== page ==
- Many herbs and spices are loaded with vitamins and minerals such as magnesium, zinc, and iron (of which many Westerners have deficiencies).
- They’re also loaded with antioxidants and flavonoids whose many benefits include improved heart health and reduced blood pressure.
- With these properties taken together, many herbs and spices are helpful for reducing inflammation and relieving the conditions caused by it.
- All of this without even mentioning the individual magic powers that some herbs and spices possess—such as ginger’s power against nausea and garlic’s power against all sorts of nasties (which I covered before).
In summary, herbs and spices have a ton of nutritional upsides AND they make a world of difference in the flavor of food… all with virtually no downsides! 🤯
I’ve already explained why I think we’ve been holding back, so to wrap things up, I’ll give three pieces of practical advice on using (more) herbs and spices:
1️⃣ Taste the food as you cook. Make no mistake, your nose is extremely helpful for cooking. Still, your nose can’t actually taste things—and this is why any professional cook is likely to sample the food they’re preparing for others. Simply put, it’s the only way to know for sure how things taste. (It’s not a hygiene issue unless the cook is negligent.)
2️⃣ Pick a good recipe and see how it tastes after you get “aggressive” with the herbs and spices. A “good recipe” would be something you enjoy and, ideally, something that tends to come out a little bland (chili and carnitas come to mind as examples).
Anyways, the next time you cook that recipe, deliberately ramp up the amounts of herbs and spices you use—even to the point of doubling or tripling some of them—and see how you like it. I’m betting that you’ll be stunned at how much better the food tastes.
It may sound like a big jump to double the spices, but part of my point here is that, in our fear of “overdoing” them, we barely use them at all. Most of us are due for a correction!
3️⃣ Most herbs and spices have (very) long shelf lives, so find a good supplier and stock up! I’m a fan of Penzey’s Spices, mostly for their quality of product; compared to store-bought spices, Penzey’s is better (sometimes way better) for roughly the same price. I would especially recommend their garlic powder, vanilla extract, and cinnamon options.
If you’re lucky enough to live in a city with a Penzey’s store, you can go smell the difference for yourself. I really do recommend a visit if you have the option, because there’s a special kind of pleasure that washes over you when you walk inside; their stores smell like serotonin and it’s glorious.
This aromatic gumbo uses the elements of the traditional Creole stew and is bursting with flavor. Full of greens, beans, and herbs, it’s the ultimate Blue Zones meal. Feel free to swap the greens and beans with whatever you have on hand: Spinach, kale, turnip greens, white beans, navy beans, and black-eyed peas all work well in this dish. Since many Adventists don’t eat very spicy foods—in line with traditional church teaching—this gumbo only has a mild kick. If you like yours with a little more spice, add more cayenne pepper or serve it with your favorite hot sauce.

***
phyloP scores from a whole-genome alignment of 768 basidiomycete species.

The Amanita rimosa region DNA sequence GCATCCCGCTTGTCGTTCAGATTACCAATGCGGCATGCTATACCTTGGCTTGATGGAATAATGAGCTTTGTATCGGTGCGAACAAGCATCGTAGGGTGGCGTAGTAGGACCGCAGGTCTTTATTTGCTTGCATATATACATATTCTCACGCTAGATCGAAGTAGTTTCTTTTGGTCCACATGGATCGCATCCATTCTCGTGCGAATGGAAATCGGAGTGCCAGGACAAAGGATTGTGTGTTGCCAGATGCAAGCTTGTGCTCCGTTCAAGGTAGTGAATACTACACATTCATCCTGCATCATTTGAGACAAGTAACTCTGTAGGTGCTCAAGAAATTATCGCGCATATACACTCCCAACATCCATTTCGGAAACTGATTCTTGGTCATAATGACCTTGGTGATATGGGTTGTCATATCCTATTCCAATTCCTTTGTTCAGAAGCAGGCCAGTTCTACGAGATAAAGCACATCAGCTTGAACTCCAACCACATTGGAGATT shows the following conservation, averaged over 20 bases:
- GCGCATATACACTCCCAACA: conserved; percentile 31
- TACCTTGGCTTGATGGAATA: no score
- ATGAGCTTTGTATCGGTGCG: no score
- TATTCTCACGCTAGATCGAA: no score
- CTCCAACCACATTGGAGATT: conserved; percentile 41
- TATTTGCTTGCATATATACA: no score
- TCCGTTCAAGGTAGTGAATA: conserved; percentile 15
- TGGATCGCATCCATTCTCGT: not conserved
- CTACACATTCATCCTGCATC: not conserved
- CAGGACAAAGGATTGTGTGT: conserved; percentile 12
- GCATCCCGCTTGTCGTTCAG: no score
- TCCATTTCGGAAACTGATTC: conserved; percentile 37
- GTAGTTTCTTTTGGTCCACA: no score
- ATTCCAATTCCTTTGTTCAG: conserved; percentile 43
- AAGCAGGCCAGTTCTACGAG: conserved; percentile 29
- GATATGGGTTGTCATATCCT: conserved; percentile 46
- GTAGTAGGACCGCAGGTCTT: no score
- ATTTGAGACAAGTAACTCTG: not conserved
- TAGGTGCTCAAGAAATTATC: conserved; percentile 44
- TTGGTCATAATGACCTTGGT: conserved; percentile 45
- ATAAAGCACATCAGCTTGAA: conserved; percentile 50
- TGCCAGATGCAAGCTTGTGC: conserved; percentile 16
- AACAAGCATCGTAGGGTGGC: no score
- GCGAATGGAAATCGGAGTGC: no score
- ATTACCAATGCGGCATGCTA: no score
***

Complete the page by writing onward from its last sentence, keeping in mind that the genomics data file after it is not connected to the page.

⅓ cup extra-virgin olive oil
⅓ cup all-purpose flour
1 ½ large sweet onions (like Vidalia), chopped
4 garlic cloves, minced
3 bay leaves
¼ teaspoon cayenne pepper
½ teaspoon dried thyme
2 stalks celery, diced
1 red bell pepper, cored and diced
4 cups vegetable stock
⅓ cup fresh or frozen corn kernels
1 ½ cups cooked black-eyed peas (or one 15-ounce can, drained)
1 cup cooked brown rice
1 cup frozen cut okra
2 cups chopped spinach
¼ cup chopped fresh parsley
Salt and pepper (optional)
- Make your roux: In a large soup pot, heat olive oil over medium heat. Add flour, whisking until smooth. Cook for 3 to 4 minutes, stirring often, and then turn heat down to low and cook for another 3 to 4 minutes, until roux has become golden in color.
- Add onion and turn heat up to medium-low for about 5 minutes. Cook until onion is just soft.
- Add garlic, bay leaves, cayenne pepper, thyme, celery, and red pepper.
- Cover and cook for about 5 minutes over medium heat or until vegetables are tender.
- Stir in vegetable stock, turn the heat up, and bring to a boil.
- Add corn, black-eyed peas, rice, and okra; lower heat to a simmer and cook for about 5 minutes.
- Add spinach and parsley and continue to simmer for another 5 minutes.
- Remove bay leaves and add salt and pepper to taste.
- Serve over rice or with a side of cornbread.